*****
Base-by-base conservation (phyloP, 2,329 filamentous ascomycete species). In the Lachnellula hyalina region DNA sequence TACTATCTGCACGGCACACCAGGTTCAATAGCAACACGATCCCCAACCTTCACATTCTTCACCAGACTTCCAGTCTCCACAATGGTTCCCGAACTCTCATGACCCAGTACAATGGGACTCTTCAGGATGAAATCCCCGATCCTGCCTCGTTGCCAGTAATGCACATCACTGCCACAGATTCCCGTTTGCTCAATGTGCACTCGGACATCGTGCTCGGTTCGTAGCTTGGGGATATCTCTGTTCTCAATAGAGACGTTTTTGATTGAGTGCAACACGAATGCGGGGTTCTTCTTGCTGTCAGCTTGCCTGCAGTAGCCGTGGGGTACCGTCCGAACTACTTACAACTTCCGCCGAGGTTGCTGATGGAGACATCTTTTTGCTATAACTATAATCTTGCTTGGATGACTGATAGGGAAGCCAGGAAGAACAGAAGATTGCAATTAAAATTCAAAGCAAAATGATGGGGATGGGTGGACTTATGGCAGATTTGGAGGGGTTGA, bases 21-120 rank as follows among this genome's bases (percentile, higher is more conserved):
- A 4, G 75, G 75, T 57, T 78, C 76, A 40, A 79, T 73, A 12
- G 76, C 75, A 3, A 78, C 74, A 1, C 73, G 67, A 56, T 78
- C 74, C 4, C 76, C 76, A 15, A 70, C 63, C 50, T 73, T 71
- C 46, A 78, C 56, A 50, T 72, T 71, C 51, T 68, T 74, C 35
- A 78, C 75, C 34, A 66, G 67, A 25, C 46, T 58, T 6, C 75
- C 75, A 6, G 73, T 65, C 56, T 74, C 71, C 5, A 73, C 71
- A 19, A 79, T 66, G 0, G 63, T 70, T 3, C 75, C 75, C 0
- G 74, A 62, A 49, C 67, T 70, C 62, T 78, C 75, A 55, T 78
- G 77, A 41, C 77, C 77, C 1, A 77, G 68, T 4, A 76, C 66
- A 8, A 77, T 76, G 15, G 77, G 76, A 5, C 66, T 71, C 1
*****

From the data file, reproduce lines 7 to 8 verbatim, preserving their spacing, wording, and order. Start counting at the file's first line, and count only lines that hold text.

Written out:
- C 75, A 6, G 73, T 65, C 56, T 74, C 71, C 5, A 73, C 71
- A 19, A 79, T 66, G 0, G 63, T 70, T 3, C 75, C 75, C 0